“We make sure that we’re always relating back to the classic craftsmanship and silhouettes of midcentury modern Danish furniture. It’s important to us that we carry that design heritage through, while also bringing in contemporary styles and needs,” says Line.

The Ocean Velvet rugs, designed by Line Nevers for Sofakompagniet

List Marker: Number 4“Once we’ve made it through the conceptual phase, we draw!” Line exclaims. “It’s so much fun to finally get those ideas onto paper. Usually the team will meet 3 – 4 times over a few weeks to iron out the lines of the sofas and other furniture such as chairs and tables. There are usually about 12 pieces per collection, with three to four of those being sofas. There are also always re-runs for our most popular models.”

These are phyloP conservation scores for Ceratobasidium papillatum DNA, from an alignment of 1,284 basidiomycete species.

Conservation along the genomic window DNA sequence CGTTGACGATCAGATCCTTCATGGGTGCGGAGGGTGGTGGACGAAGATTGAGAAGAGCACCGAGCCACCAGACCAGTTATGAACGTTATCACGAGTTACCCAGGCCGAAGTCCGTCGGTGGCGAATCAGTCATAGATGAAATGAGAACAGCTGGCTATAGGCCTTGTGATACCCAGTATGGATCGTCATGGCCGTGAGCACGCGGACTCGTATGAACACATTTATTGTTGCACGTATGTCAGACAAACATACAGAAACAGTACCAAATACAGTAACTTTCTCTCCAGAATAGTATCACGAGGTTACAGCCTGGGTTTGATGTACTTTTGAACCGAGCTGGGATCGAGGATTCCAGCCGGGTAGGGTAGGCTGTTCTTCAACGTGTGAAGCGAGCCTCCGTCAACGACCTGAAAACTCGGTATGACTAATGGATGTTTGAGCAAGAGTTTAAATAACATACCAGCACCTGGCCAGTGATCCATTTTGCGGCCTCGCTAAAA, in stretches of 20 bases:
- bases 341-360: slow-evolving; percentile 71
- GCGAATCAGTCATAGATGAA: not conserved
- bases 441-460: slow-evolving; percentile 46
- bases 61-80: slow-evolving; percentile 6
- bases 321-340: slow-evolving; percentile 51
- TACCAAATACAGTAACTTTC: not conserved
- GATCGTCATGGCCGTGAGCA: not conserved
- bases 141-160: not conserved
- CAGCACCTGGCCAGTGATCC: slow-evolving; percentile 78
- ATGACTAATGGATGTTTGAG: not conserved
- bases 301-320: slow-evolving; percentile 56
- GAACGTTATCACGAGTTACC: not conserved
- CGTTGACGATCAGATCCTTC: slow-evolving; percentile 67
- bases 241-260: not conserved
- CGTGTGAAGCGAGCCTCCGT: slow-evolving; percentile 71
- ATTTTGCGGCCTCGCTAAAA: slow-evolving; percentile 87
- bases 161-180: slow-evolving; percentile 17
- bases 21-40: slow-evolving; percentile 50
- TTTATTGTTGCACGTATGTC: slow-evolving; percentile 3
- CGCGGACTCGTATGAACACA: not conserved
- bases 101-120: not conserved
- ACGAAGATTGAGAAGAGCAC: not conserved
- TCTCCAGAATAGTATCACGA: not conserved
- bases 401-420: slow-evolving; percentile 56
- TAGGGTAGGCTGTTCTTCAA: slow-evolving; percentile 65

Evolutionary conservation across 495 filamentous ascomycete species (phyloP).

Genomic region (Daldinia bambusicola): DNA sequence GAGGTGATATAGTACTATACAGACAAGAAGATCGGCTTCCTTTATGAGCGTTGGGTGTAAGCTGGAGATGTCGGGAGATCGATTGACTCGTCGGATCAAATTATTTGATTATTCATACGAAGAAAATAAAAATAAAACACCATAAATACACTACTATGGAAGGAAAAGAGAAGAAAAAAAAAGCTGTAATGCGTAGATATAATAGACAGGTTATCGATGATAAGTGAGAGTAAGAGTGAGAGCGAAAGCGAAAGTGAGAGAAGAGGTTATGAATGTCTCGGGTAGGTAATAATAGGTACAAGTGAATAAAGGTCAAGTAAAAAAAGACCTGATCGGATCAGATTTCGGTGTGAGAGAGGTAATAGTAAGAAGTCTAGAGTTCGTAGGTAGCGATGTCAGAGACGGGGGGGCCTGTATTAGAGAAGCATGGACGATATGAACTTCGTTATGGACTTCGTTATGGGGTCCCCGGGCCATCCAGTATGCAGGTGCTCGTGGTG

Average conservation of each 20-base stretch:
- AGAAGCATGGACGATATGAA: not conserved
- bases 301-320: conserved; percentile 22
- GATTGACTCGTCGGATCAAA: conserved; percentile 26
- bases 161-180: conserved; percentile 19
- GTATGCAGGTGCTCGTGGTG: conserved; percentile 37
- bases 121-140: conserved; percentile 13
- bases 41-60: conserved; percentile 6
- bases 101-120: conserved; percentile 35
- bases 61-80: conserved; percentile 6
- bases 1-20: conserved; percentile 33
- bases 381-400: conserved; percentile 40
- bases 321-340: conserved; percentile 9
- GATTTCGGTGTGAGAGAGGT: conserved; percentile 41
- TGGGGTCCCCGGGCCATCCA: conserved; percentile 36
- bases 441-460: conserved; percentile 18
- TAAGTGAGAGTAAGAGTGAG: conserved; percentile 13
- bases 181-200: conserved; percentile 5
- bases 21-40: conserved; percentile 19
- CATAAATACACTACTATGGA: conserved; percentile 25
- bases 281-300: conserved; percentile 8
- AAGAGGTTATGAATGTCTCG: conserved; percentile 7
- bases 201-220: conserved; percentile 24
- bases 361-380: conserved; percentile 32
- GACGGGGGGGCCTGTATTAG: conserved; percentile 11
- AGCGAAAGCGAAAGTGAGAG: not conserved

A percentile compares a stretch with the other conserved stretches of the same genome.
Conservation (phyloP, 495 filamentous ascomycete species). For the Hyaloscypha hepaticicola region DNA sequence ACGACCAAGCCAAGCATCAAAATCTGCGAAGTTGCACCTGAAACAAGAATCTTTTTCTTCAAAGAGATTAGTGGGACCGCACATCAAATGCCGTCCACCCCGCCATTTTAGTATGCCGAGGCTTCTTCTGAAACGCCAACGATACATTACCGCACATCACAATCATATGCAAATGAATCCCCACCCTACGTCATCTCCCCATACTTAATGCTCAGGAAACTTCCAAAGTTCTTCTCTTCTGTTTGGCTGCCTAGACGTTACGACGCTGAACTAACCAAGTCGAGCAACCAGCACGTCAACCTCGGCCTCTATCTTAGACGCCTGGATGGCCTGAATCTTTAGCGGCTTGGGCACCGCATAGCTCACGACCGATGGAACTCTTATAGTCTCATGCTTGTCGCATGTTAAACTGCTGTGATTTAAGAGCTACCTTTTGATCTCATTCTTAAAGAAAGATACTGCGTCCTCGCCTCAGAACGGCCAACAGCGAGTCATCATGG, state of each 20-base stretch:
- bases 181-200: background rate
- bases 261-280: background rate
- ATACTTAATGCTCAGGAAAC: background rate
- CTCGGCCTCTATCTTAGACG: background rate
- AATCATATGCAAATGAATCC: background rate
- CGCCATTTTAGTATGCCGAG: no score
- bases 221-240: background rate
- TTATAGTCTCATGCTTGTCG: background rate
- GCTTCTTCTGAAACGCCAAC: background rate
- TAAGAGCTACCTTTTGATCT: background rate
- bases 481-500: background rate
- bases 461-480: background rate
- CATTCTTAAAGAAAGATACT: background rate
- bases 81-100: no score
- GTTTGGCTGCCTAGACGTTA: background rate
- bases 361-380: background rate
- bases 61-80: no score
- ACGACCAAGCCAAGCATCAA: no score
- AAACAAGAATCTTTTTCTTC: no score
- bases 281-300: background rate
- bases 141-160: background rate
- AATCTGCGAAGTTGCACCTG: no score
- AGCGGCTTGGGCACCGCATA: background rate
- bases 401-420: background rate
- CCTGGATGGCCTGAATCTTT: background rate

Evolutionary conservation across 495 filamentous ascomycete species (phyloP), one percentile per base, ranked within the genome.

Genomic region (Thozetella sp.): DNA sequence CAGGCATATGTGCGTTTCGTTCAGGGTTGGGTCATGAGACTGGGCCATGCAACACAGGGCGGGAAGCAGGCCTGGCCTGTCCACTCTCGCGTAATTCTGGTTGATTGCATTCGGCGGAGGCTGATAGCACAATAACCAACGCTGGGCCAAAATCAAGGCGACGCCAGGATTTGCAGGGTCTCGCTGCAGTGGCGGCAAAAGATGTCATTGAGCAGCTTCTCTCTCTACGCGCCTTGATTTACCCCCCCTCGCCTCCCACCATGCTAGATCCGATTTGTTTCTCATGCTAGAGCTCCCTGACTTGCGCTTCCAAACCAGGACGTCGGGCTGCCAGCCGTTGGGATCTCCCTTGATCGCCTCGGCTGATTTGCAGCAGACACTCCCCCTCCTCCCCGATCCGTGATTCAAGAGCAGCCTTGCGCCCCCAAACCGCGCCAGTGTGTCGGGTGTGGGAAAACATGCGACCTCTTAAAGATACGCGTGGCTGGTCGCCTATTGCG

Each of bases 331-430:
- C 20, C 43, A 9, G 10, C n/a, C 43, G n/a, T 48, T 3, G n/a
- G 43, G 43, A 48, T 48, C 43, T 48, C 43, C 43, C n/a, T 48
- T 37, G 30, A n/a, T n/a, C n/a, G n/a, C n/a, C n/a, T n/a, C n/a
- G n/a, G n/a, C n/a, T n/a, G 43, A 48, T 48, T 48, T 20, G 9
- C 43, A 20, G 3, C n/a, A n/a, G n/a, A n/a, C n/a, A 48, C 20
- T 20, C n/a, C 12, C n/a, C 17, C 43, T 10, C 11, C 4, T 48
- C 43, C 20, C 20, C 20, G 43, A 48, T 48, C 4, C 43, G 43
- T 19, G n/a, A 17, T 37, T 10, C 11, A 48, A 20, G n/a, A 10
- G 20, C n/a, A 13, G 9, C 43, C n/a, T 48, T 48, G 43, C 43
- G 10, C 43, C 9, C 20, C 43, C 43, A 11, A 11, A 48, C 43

List Marker: Number 5After the drawing, it’s time to get the furniture made. “We hand the drawings over to our manufacturing team in Vietnam – two of our designers are already based there – and they take over the process. It’s about two to three months between handing over the designs to actually seeing the prototypes. Seeing them for the first time is one of the most amazing feelings!” Line says.

List Marker: Number 6Once Line and her team get to see and interact with the prototypes, they can make any necessary changes before the sofa or other furniture goes into production for the public.